The background music during matches isn't very endearing but it's hard to think of a song that would sound good in a wrestling match than can take anywhere from 1 to 30 minutes. Some of the menu music gets a little freaky though with all of the subliminal echo-ey samples.

The sound effects of the weapons are well done. The metal objects ping and gong when they smash into an opponent and everything else makes the appropriate thud or thump when it comes into contact with something. The crowd reactions are right in time with the crowd meter but a better "boo" sound effect will be in order next time around.

We already mentioned the absence of the custom soundtrack feature but it's worth repeating here. A WWF game simply demands this Xbox only feature because it's the kind of thing wrestling gamers have wanted to do for a long time. Think of how Microsoft, the WWF and THQ could cross-promote a new WWF CD with all of the new themes the wrestlers are sure to have next year.

"The game was supposed to be a launch title but we didn't have all of the information about the Xbox's capabilities. So we weren't even able to use all of the features of the hardware for this game like we wanted to. But we'll definitely be ready for the next version of the game," adds Masahiro Onoguchi.

We'll be sure to let Anchor know that we have to have wrestler voices in the next Xbox wrestling game too. It's another case where they look like they want to speak so therefore they should.

Suggestions: Just make lots more types of matches in the next one. And also try to put in a good single player season mode.

Overall Score: 8.0 / 10 Dark Summit

Overall: Dark Summit's a unique take on the snowboarding genre, and has some great ideas, not to mention some original gameplay. The overall package just lacks a certain depth that keeps this game from really staying with you, and from challenging you, especially as you get farther in the game. There's a lot of hinting and touching on the additional features that would have made this game even more interesting, like character building, more unique equipment, or variable difficulties on goals, but they're never truly implemented into the final product.
Radical's done a great job of thinking outside of the boundaries when it comes to snowboarding games, and hopefully the next installment of the Dark Summit franchise will deliver the layers and depth that can truly make this game shine.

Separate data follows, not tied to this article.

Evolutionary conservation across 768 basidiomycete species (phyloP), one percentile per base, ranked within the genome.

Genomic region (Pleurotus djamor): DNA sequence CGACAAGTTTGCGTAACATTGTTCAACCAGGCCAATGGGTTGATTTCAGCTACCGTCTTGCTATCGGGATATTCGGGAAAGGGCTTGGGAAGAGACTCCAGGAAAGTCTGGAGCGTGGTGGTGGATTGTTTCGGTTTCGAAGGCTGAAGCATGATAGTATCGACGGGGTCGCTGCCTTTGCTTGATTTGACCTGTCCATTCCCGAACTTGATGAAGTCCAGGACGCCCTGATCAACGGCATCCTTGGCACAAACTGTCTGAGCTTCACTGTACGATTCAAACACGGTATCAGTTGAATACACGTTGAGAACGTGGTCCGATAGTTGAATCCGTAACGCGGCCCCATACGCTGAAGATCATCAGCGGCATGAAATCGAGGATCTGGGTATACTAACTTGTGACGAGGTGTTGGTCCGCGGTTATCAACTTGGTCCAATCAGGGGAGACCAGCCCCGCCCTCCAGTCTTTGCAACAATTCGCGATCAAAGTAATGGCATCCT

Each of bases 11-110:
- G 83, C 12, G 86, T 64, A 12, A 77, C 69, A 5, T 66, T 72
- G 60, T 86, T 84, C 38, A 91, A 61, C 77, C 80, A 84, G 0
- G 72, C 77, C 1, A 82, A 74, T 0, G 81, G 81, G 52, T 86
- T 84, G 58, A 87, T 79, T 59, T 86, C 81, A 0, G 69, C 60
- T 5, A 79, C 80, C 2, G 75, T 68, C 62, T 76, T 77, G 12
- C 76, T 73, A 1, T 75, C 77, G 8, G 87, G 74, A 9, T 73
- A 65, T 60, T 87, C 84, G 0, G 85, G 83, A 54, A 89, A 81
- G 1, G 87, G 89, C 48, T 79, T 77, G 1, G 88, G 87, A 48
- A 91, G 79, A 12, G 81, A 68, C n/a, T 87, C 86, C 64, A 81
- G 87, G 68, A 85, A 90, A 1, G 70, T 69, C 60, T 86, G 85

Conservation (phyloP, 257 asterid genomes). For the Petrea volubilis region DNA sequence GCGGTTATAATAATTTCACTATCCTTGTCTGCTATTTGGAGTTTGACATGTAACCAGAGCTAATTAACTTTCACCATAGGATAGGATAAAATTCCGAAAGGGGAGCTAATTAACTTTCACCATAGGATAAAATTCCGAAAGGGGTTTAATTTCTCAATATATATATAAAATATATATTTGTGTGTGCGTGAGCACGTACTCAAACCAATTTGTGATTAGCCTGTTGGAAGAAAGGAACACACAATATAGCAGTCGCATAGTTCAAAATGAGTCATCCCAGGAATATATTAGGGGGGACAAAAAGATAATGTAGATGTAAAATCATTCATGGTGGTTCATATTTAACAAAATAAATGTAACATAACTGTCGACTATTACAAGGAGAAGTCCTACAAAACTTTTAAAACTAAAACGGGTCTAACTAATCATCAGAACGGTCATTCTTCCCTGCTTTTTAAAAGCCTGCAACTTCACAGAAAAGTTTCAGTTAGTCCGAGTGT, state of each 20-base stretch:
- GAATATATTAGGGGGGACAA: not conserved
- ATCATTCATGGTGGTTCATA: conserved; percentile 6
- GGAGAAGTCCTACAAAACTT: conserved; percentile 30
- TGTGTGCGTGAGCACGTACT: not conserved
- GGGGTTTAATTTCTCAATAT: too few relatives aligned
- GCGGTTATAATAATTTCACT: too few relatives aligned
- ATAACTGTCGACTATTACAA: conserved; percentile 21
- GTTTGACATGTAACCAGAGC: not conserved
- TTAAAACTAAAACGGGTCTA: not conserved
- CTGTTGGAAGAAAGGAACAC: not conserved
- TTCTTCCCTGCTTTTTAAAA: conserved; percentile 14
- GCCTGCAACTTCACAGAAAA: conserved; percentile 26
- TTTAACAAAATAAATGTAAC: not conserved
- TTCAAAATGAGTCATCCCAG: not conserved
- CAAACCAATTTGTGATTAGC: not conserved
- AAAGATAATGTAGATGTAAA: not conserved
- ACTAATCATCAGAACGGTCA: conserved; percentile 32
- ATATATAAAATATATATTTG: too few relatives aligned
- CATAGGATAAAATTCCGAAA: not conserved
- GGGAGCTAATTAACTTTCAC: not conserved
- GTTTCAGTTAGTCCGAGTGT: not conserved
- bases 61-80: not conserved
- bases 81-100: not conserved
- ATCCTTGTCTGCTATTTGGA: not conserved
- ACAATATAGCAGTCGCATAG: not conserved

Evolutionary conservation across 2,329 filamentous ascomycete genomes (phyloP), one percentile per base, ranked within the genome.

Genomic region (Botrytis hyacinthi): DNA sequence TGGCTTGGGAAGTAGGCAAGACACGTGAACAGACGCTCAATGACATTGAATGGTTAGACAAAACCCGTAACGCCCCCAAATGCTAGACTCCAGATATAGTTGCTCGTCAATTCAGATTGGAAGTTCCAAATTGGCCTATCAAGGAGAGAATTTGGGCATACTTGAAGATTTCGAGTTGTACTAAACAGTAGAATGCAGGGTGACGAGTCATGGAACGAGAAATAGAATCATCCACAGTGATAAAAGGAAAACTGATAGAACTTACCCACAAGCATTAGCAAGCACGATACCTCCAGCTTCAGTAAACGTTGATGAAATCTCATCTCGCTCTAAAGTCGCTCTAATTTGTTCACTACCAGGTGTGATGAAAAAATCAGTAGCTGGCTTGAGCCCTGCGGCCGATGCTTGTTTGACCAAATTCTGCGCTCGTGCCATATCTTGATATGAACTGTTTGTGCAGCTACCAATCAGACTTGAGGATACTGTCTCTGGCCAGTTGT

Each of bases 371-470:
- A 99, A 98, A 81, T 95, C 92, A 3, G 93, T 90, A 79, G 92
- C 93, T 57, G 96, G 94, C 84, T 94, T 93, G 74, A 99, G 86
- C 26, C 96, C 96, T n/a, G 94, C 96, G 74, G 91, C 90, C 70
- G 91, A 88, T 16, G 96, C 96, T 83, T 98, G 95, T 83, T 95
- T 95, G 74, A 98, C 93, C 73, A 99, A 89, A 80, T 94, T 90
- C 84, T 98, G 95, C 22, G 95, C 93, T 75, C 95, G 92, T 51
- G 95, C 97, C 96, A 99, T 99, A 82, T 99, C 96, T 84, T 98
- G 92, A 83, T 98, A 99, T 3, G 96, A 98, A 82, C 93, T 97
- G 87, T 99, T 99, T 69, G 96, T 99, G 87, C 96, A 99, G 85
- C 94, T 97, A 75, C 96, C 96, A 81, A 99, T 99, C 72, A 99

Gameplay: You start on the lower mountain, finding and conquering short goals to gain lift points to get higher and higher on the mountain, discovering the keys to getting your frozen butt to the dark side of Mt. Garrick. At the same time you'll want to pull off tricks as often as possible, as they'll give you experience points that you can use towards getting new boards and new outfits. The mountain is massive, with tons of shortcuts that gain you access to experience point bonuses, new tricks, and the mission booths you'll need to get you precious lift points. While you're not picking and choosing your mission at the start of a level, you can choose which goals to head to on the mountain, and whether or not to use them -- thankfully, Radical Entertainment has also included a Restart Mission command so that you can keep retrying a specific mission without having to board down the entire mountain to find it again.

The game gives you a variety of tasks, from chasing specific characters, racing away from rangers and other no-gooders (that's the closest the game gets to actual racing), to trick and environment based challenges. Can you pull off a 3x, 4x and 5x combo in order, using the terrain park? How about finding the cave that Ranger Rick is hiding out in? Maybe you'd rather just launch the big gun and run away from a huge avalanche... in Dark Summit, it's free form, but still very goal-based. You're never trying to just hit score totals to get to another level -- you're exploring, finding goals, and winning in order to unlock special sections of the game, and ultimately get that O'Leary, and good.